Rosie Young, left, co-owner of Bridport Old Books, architectural historian Tim Connor, and Phyllida Culpin, chair of Bridport Area Development Trust, with the poster in the courtyard at the LSi
July 18th, 2023
In a touching twist of fate, a historic connection has bridged almost 200 years.
Purely by chance, present-day lecturer Tim Connor discovered a 19th-century counterpart.
Browsing in a Bridport bookshop, the architectural historian spotted a poster advertising a series of talks at the Mechanics’ Institution in East Street.
In March, Connor presented his own sold-out illustrated talk, The Making of Bridport, in the same building, which was only recently rescued, restored and reopened as the LSi, having formerly been renamed the Literary and Scientific Institute.
The Bridport-printed poster promoted James Silk Buckingham’s “six popular lectures, descriptive of his travels in Egypt, Palestine, Mesopotamia, Babylonia and Assyria”, which were delivered in the institution’s lecture room in November 1835, just two years after it was built.
Rosie Young, co-owner of Bridport Old Books, in South Street, described how the poster came to light: “We bought a six-volume set of Edward Gibbon’s The History of the Decline and Fall of the Roman Empire, at The Auction House in Bridport. The books originally came from Joseph Gundry of the local rope-making family, and the poster was folded into the pages of volume one.”
Connor alerted Bridport Area Development Trust, the LSi’s owner, to the find and the Trust acquired the poster for display in the historic building.
Phyllida Culpin, chair of BADT, said: “The chance discovery of this link to the LSi’s earliest days is a wonderful story.
“We are delighted to be able to display an original, historical artefact that is so relevant to our own narrative. It illustrates that the LSi remains true to its founding principles and that the restoration project has ensured the continuation of the building’s educational and cultural roles for the benefit of the community. The LSi will continue to be used for lectures and public events, just as it was in 1835.”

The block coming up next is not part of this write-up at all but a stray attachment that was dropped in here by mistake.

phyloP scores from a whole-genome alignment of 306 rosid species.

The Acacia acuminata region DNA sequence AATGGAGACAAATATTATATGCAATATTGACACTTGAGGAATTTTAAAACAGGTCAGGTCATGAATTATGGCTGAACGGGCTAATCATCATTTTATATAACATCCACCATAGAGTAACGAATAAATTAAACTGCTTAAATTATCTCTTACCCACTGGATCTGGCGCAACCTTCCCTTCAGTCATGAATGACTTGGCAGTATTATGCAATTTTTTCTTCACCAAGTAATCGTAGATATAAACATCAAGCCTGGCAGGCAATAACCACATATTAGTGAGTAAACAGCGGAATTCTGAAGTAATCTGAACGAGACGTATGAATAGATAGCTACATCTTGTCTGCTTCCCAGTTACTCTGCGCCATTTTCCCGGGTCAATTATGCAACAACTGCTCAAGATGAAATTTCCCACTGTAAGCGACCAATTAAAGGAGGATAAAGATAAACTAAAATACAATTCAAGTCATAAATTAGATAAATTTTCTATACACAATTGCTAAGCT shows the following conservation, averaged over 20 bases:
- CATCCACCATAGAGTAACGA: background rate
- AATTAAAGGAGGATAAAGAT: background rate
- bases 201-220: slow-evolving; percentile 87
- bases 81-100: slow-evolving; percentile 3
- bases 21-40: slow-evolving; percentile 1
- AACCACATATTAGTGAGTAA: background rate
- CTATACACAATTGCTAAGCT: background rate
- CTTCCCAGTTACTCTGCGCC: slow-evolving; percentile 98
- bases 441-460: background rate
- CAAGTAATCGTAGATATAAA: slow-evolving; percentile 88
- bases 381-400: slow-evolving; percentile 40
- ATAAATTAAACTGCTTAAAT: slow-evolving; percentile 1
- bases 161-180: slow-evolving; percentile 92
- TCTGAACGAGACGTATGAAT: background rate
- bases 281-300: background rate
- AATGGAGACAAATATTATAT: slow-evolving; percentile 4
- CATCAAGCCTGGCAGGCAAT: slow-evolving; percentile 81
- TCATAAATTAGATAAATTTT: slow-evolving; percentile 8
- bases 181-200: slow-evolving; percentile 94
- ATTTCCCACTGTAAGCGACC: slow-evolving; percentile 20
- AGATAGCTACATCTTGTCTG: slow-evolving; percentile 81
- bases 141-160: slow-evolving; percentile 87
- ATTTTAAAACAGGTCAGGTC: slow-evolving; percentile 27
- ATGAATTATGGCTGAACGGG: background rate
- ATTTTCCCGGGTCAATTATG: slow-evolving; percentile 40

Connor has written several accounts featuring West Dorset, its churches and monuments. His book The Literary and Scientific Institute is an enthralling history of the revival of one of Bridport’s most distinguished buildings, telling the colourful story from its 19th-century origins as the Mechanics’ Institution to its rebirth as an innovative charitable-commercial hybrid with a prominent role in the social and business wellbeing of the town.
James Silk Buckingham (1786-1855), author, journalist, traveller, lecturer, was born into a seafaring family in Falmouth, Cornwall, and spent much of his youth at sea. When ashore he worked part-time as a compositor for printing businesses. He published several works on his extensive travels before settling in India where he established the Calcutta Journal in 1818.
The periodical proved successful but Buckingham’s criticism of the East India Company led to the closure of the Journal and his expulsion from India. His case was brought before a select committee of the House of Commons in 1834, and a pension of £500 a year was awarded to him by the East India Company as compensation.
Between 1832-36, Buckingham served as MP for Sheffield and, as a social reformer, campaigned for libraries and reading rooms for educating the working class, introducing a bill in parliament enabling local authorities to levy a tax to fund their establishment.
He put his theory into practice and, as the poster shows, was very active on the lecture circuit.